Despite the various and severe health risks that come with drinking, abstaining from alcohol appears to increaseÂ your risk of dying prematurely. The reasons for this are not clearly known, but it is thought to be because drinkers are more likely to belong to a community (albeit one that drinks), and a feeling of community is stronglyÂ correlatedÂ with happiness andÂ longevity.
Even after controlling for nearly all imaginable variables â€” socioeconomic status, level of physical activity, number of close friends, quality of social support and so on â€” the researchers [â€¦] found that over a 20-year period, mortality rates were highest for those who were not current drinkers, regardless of whether they used to be alcoholics, second highest for heavy drinkers and lowest for moderate drinkers.Â [â€¦]
These are remarkable statistics. Even though heavy drinking is associated with higher risk for cirrhosis and several types of cancer (particularly cancers in the mouth and esophagus), heavy drinkers are less likely to die than people who don’t drink, even if they never had a problem with alcohol. One important reason is that alcohol lubricates so many social interactions, and social interactions are vital for maintaining mental and physical health. [â€¦]
The authors of the new paper are careful to note that even if drinking is associated with longer life, it can be dangerous: it can impair your memory severely and it can lead to nonlethal falls and other mishaps [â€¦] that can screw up your life. There’s also the dependency issue.
The correlations between alcohol intake and various health outcomes (both positive and negative) is confusing and varied. A few things seem to be for sure: it can be good and it can be bad; no causation has been proven; and the effects differ between the sexes.
Update: I forgot to link to the published study (Holahan et al., 2010)â€¦ the Results section is the one worth perusing. For those without full access to the study (ahem), Overcoming Bias provides the full list of controls.
Update: Jonah Lehrer discusses this study in an article titled Why Alcohol Is Good for You, emphasising the social side of drinking as the key to longevity.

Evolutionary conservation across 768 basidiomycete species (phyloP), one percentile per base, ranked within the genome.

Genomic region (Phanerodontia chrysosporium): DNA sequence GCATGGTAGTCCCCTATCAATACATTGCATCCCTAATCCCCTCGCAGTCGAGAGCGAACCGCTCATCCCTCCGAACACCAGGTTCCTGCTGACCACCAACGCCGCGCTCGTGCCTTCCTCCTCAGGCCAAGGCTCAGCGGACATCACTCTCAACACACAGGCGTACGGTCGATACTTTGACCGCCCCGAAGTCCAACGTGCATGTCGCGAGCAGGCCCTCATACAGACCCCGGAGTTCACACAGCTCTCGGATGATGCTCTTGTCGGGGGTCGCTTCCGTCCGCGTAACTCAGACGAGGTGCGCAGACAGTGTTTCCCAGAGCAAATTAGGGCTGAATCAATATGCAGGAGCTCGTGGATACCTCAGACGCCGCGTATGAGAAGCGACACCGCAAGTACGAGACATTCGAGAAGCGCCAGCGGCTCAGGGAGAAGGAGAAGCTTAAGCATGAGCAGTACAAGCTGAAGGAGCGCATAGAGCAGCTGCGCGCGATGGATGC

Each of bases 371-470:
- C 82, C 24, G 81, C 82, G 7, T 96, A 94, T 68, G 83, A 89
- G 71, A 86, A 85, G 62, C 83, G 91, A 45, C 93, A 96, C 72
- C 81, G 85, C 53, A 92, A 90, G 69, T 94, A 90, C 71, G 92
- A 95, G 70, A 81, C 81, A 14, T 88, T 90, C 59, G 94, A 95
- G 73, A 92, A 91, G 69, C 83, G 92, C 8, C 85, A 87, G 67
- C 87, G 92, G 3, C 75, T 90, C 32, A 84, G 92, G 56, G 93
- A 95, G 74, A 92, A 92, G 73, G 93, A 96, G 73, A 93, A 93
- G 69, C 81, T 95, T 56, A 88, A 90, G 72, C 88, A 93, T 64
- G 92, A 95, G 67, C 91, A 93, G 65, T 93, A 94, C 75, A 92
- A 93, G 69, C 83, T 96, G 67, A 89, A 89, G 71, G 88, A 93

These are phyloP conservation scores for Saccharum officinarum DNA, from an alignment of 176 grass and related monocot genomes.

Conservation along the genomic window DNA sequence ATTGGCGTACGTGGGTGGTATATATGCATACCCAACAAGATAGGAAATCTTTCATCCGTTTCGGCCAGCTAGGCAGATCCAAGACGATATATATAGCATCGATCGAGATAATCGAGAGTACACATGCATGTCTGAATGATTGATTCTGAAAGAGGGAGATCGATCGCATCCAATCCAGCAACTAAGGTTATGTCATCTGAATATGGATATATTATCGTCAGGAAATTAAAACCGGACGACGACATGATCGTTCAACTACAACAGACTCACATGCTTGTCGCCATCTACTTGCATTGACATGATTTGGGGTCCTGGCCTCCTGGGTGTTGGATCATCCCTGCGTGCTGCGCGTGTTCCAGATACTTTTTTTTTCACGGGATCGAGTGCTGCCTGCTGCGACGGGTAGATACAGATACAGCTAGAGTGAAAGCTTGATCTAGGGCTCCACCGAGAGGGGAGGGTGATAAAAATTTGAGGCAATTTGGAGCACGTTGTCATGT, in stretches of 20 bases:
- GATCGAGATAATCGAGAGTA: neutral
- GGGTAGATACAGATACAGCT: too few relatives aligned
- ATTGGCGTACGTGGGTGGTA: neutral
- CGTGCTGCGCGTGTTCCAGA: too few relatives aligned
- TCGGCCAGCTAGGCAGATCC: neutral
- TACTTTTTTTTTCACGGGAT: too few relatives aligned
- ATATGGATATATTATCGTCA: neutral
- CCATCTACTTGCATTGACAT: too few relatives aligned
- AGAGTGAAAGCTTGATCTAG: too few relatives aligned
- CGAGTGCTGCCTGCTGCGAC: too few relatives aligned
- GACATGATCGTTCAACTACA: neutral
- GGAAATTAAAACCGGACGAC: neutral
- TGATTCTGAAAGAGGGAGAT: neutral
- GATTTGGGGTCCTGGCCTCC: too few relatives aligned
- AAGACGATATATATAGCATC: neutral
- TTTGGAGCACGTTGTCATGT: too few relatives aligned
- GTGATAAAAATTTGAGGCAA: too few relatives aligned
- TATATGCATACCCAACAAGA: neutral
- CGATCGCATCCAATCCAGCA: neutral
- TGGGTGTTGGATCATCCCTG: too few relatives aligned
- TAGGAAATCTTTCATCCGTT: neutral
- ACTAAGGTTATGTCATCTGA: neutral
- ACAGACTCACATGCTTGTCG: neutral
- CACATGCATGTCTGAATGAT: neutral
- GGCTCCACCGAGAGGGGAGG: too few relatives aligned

A longitudinal study of almost 20,000 U.S. women is showing signs that moderate alcohol consumption (“one or two alcohol beverages a day”) can lower the risk for obesity and inhibit weight gain:
Over the course of the study, 41 percent of the women became overweight or obese. Although alcohol is packed with calories (about 150 in a six-ounce glass of wine), the nondrinkers in the study actually gained more weight over time: nine pounds, on average, compared with an average gain of about three pounds among regular moderate drinkers. The risk of becoming overweight was almost 30 percent lower for women who consumed one or two alcohol beverages a day, compared with nondrinkers. [â€¦]
The link between consumption of red wine and less weight gain was particularly pronounced. [â€¦] Some studies have suggested that resveratrol, a compound present in grapes and red wine, appears to inhibit the development of fat cells and to have other antiobesity properties.
The article also notes that while moderate alcohol consumption has been associated with “better heart health”, it has also been associated with an increase in breast cancer risk.
None of this is good news for men:
Studies suggest that drinking alcohol has different effects on eating habits among men and women. Men typically add alcohol to their daily caloric intake, whereas women are more likely to substitute alcohol for food. [â€¦]
In addition, there may be differences in how men and women metabolize alcohol. Metabolic studies show that after men drink alcohol, they experience little if any metabolic change. But alcohol appears to slightly speed up a woman’s metabolism.
As before: this is still correlatory, but interesting nonetheless.
Moderate alcohol intake has long been lauded as an ingredient of the healthy lifestyle; being good for your heart and your longevity.
According to a growing number of vocal psychologists, however, studies showing health benefits from moderate alcohol consumption are purely correlatory and any advice coming from them should be taken with caution.
From an epidemiologist at the Centers for Disease Control and Prevention:
The bottom line is there has not been a single study done on moderate alcohol consumption and mortality outcomes that is a ‘gold standard’ kind of study â€” the kind of randomized controlled clinical trial that we would be required to have in order to approve a new pharmaceutical agent in this country.
[Moderate drinkers and abstainers] are so different that they simply cannot be compared. Moderate drinkers are healthier, wealthier and more educated, and they get better health care, even though they are more likely to smoke. They are even more likely to have all of their teeth, a marker of well-being.
In fact, even the original researcher whose “landmark study [found] that members of the Kaiser Permanente health care plan who drank in moderation were less likely to be hospitalized for heart attacks than abstainers” has since discovered that even moderate alcohol consumption may increase hypertension.